Ally Financial, the auto and mortgage lender majority-owned by the U.S. government, has selected four U.S. banks to lead a planned initial public offering, according to sources familiar with the situation.
Citigroup, Goldman Sachs, JPMorgan Chase and Morgan Stanley were chosen as the underwriters, these sources said on Thursday.
Ally, formerly known as GMAC, said previously it planned an IPO this year, and sources have said it could top $5 billion. Ally and all four banks declined to comment.
The U.S. Treasury were not immediately available for comment on the news first reported by the New York Times.
The sources wished to remain anonymous because the choice of underwriters has not been made public.
Bad mortgage loans forced taxpayers to bail out Ally multiple times in 2008 and 2009 with more than $17 billion of cash injections. But the lender has been turning around its operations.
Earlier this month, Ally posted its fourth consecutive quarterly profit.
In December, the government agreed to convert $5.5 billion of its Ally preferred shares into common stock, taking a 73.8 percent stake in the lender.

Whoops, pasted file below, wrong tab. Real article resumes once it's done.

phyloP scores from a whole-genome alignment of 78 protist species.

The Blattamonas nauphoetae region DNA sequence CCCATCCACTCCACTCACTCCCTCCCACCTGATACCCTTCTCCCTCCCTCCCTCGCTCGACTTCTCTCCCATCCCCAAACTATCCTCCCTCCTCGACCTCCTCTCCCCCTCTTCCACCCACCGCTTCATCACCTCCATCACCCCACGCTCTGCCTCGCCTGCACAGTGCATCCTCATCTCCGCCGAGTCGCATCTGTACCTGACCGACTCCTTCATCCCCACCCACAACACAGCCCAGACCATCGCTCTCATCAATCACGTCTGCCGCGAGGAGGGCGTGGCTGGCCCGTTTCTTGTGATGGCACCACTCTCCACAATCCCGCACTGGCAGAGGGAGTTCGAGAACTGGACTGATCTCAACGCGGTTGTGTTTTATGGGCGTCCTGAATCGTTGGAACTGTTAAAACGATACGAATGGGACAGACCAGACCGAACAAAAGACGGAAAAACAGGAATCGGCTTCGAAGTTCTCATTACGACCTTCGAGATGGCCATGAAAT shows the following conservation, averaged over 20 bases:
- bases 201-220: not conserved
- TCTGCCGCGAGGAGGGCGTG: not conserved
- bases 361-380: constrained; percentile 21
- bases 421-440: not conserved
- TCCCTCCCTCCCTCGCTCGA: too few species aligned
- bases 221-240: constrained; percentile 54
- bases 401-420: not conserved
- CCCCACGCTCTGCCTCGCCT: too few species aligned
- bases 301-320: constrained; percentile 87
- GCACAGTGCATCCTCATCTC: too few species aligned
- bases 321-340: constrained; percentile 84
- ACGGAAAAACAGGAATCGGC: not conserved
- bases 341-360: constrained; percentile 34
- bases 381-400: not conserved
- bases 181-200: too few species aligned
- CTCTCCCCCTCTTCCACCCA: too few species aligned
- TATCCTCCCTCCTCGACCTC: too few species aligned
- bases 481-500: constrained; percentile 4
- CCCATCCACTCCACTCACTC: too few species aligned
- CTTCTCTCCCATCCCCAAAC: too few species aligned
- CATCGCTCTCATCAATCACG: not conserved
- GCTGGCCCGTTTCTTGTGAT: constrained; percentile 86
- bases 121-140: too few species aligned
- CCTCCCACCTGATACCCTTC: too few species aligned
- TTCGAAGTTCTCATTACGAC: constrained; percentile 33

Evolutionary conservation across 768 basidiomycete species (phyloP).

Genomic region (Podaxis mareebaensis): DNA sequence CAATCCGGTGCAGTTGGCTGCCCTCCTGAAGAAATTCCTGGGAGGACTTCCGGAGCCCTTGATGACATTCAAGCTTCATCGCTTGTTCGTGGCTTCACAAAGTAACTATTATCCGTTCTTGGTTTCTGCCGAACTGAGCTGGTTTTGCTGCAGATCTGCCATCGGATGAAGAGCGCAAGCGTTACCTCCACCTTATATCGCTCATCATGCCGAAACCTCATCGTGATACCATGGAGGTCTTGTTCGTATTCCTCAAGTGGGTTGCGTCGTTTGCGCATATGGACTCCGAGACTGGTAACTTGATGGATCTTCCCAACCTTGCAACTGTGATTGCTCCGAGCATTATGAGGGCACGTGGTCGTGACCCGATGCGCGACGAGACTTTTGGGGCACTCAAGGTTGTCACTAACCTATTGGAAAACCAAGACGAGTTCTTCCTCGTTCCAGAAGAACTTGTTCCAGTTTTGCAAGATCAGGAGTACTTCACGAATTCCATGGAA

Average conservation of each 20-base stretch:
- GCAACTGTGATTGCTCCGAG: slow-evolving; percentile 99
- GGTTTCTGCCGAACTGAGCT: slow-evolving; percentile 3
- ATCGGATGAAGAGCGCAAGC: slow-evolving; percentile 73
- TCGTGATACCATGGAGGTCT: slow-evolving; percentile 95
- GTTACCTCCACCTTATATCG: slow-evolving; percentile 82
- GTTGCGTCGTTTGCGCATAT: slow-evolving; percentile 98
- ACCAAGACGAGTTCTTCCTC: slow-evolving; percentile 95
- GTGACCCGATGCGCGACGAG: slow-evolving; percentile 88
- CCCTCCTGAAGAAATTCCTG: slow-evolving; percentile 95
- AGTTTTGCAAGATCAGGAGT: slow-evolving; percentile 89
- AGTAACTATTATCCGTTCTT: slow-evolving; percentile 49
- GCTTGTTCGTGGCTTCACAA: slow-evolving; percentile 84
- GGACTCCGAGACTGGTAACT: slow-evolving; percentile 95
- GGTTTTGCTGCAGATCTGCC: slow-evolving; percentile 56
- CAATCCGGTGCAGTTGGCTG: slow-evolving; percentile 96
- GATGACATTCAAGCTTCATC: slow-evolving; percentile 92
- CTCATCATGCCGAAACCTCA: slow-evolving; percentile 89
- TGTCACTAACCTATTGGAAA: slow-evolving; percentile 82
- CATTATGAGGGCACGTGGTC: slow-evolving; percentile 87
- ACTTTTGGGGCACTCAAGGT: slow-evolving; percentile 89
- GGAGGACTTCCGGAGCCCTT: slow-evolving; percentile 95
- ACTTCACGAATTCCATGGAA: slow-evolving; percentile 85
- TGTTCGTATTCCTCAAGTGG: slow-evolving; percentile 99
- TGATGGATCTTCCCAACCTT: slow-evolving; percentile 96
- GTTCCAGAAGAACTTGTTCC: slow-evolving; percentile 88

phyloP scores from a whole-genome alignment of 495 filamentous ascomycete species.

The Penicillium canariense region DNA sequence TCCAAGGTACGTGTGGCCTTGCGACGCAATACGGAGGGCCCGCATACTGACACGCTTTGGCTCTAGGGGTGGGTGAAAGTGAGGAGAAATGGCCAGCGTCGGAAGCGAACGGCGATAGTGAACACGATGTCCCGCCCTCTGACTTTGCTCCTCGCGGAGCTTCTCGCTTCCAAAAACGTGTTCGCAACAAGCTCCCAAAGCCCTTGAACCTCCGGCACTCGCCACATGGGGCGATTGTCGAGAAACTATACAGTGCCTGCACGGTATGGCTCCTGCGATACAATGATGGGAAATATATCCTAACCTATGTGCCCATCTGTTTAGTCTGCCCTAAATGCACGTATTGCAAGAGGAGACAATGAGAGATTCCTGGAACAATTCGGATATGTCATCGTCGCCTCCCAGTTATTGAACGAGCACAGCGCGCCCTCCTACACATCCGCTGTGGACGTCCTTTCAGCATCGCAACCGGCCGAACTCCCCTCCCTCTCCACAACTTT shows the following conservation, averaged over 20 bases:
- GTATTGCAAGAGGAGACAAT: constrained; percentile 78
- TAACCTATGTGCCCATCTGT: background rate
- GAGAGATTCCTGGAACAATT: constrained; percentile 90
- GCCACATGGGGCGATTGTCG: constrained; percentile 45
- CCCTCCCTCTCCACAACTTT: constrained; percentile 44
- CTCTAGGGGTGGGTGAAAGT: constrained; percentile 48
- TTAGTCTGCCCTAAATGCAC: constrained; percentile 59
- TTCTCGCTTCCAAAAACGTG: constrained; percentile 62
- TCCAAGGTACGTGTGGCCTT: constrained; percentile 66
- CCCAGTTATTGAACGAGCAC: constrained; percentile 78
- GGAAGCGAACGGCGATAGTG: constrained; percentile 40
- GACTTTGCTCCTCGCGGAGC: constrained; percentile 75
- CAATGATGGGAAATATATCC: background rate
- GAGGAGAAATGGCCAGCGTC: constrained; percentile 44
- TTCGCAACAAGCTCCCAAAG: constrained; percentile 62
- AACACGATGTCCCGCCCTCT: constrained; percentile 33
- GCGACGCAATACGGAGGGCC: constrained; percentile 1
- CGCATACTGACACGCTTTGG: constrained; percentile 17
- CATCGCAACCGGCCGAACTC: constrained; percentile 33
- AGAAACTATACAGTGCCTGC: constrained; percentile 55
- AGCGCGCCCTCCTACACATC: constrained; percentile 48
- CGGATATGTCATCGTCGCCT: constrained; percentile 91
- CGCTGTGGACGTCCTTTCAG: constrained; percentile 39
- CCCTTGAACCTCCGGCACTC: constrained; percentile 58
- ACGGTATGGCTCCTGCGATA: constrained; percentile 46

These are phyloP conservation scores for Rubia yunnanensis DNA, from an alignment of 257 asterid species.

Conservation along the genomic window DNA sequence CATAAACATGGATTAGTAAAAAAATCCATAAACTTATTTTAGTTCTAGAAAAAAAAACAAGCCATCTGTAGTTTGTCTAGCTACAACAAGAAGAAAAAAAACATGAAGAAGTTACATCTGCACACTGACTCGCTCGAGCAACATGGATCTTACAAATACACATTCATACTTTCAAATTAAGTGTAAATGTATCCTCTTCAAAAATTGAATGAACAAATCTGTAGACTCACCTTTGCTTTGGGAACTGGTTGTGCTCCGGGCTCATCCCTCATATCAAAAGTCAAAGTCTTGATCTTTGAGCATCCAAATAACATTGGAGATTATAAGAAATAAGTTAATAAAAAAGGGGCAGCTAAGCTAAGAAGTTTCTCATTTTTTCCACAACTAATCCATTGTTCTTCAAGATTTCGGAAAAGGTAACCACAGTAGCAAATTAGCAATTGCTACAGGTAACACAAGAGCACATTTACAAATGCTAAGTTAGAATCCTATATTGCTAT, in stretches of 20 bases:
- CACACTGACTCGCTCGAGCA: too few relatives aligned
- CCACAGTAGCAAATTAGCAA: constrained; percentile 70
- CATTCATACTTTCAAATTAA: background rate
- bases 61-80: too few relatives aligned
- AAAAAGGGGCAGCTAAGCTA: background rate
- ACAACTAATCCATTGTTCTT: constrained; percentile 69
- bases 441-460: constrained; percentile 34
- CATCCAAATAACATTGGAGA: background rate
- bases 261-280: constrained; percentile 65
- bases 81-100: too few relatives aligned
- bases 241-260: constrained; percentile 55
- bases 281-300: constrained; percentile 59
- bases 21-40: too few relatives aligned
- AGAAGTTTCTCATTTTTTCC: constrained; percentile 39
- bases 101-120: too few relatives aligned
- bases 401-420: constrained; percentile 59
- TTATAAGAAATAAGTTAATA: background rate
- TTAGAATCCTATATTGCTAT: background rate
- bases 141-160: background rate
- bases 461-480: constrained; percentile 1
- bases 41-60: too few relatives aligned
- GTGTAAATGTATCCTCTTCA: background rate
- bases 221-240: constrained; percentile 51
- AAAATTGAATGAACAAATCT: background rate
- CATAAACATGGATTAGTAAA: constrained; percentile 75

The offering will help the government sell some of its shares in Ally and begin to exit its investment in the company, and follows similar moves by a series of other companies bailed out during the financial crisis.
Automaker General Motors went public in a record-setting $23.1 billion IPO in November and American International Group is preparing for a roughly $15 billion share sale in the first half of this year.
Several major Wall Street banks pitched for the lead underwriting role last week, other sources familiar with the situation said.
Citigroup and Goldman have been advising Ally on its restructuring over the last several months. The Treasury is being advised by Perella Weinberg Partners in the sale of its stake in Ally.
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